Enacting a federal requirement for paid parental leave seems like a long shot right now, though, given the opposition from Republicans who control Congress and the business community.
The nonprofit Institute for Women’s Policy Research has studied the issue extensively. The group says the body of research on paid parental leave demonstrates that there are health benefits for families and negligible costs for employers. The group also found possible gains for employers in productivity and morale.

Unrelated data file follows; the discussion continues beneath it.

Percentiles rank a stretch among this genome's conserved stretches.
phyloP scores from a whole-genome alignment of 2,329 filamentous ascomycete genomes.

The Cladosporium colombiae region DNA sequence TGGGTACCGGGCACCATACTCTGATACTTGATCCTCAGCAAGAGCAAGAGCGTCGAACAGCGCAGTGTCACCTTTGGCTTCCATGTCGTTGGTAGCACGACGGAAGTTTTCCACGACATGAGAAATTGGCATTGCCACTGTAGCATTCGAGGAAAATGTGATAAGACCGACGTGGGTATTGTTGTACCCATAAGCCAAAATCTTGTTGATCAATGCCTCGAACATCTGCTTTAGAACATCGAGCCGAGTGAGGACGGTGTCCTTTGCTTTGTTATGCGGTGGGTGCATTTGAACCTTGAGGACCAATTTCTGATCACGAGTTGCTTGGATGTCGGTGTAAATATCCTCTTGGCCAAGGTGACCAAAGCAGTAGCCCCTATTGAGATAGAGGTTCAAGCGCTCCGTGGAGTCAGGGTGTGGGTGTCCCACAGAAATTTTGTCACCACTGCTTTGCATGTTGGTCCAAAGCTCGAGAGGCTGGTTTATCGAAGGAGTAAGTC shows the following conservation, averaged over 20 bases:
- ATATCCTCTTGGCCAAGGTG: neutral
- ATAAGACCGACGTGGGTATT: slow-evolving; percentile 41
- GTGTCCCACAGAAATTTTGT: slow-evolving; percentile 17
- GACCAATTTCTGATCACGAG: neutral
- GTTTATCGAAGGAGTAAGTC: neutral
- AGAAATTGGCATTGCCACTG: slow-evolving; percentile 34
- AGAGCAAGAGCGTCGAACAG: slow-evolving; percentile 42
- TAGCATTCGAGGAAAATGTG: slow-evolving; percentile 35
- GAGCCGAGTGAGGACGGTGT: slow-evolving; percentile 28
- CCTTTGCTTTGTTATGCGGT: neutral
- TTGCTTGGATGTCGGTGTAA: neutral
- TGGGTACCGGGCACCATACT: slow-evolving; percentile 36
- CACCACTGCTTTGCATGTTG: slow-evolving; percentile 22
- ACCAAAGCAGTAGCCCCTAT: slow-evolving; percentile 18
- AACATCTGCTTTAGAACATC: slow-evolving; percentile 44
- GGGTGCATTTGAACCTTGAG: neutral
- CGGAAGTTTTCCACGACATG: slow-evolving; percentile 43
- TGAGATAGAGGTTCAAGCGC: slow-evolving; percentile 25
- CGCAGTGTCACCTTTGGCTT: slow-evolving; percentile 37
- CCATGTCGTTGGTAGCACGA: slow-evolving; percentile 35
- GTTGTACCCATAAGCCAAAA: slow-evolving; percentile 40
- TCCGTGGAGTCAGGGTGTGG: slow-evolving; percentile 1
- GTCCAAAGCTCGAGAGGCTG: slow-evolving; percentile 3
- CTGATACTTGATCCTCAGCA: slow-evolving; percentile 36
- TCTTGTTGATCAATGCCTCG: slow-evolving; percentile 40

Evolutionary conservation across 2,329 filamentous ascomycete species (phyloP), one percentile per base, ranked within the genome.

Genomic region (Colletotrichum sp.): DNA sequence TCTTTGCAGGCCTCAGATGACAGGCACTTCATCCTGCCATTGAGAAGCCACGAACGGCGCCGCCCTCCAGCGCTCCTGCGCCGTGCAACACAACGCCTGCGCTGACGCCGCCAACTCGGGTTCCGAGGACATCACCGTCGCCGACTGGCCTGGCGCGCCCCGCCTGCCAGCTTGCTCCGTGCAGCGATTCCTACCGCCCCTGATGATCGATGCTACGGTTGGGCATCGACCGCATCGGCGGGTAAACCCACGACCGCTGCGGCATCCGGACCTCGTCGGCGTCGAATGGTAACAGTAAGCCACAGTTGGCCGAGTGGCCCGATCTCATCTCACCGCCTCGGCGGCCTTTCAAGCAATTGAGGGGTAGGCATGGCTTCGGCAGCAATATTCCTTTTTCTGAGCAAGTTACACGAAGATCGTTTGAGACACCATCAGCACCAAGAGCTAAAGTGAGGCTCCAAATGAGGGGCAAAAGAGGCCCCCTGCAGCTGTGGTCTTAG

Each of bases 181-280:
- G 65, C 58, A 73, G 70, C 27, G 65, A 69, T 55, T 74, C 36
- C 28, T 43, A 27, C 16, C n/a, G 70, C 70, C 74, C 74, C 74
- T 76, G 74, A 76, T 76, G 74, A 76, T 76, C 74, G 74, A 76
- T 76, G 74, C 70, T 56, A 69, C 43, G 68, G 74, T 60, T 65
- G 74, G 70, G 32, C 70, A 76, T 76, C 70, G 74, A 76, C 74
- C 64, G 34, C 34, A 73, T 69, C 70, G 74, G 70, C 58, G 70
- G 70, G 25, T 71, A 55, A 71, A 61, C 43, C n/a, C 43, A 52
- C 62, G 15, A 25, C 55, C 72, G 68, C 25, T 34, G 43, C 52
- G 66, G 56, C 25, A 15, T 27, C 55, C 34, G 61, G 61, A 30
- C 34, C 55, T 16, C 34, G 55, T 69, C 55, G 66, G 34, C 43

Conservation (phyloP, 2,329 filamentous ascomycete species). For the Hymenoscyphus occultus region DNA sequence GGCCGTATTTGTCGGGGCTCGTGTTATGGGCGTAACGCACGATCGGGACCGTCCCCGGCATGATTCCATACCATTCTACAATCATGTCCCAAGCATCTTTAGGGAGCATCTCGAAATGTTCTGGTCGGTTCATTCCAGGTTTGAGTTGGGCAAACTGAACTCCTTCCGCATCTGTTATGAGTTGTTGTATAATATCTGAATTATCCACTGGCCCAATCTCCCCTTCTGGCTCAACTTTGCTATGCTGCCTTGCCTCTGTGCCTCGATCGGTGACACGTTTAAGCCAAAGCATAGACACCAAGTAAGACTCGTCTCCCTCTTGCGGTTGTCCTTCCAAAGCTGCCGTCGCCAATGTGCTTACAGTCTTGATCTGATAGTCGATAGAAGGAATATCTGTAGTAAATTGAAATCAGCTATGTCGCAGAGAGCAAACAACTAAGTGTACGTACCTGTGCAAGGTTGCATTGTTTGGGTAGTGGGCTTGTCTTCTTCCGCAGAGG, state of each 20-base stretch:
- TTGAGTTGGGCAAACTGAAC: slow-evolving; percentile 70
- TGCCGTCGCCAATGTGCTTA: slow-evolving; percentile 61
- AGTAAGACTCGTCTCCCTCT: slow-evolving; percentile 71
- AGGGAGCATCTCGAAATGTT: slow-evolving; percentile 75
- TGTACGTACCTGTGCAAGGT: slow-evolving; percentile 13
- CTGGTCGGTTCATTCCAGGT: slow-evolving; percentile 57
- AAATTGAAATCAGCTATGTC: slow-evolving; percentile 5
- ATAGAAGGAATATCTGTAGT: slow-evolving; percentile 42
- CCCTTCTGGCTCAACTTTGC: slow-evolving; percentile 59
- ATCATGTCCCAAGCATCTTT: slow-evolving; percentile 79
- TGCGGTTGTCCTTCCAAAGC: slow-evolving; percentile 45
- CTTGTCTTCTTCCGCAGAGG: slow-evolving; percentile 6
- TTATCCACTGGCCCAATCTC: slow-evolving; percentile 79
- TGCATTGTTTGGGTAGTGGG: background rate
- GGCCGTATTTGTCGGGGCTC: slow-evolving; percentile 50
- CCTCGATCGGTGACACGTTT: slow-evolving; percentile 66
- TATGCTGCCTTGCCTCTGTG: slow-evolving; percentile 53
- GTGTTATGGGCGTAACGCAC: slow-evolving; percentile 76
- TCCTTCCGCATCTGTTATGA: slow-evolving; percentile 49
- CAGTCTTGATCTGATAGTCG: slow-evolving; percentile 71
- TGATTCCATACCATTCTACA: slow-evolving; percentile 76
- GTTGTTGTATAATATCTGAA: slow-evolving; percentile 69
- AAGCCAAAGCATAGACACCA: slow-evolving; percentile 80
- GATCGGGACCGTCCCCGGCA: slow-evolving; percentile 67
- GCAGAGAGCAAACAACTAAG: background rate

But Jeff Hayes, program director for job quality and income security, says universal paid parental leave is still a long way off.
“Only about 13 percent of private-sector workers get maternity leave even. And paternity leave is less common,” he said.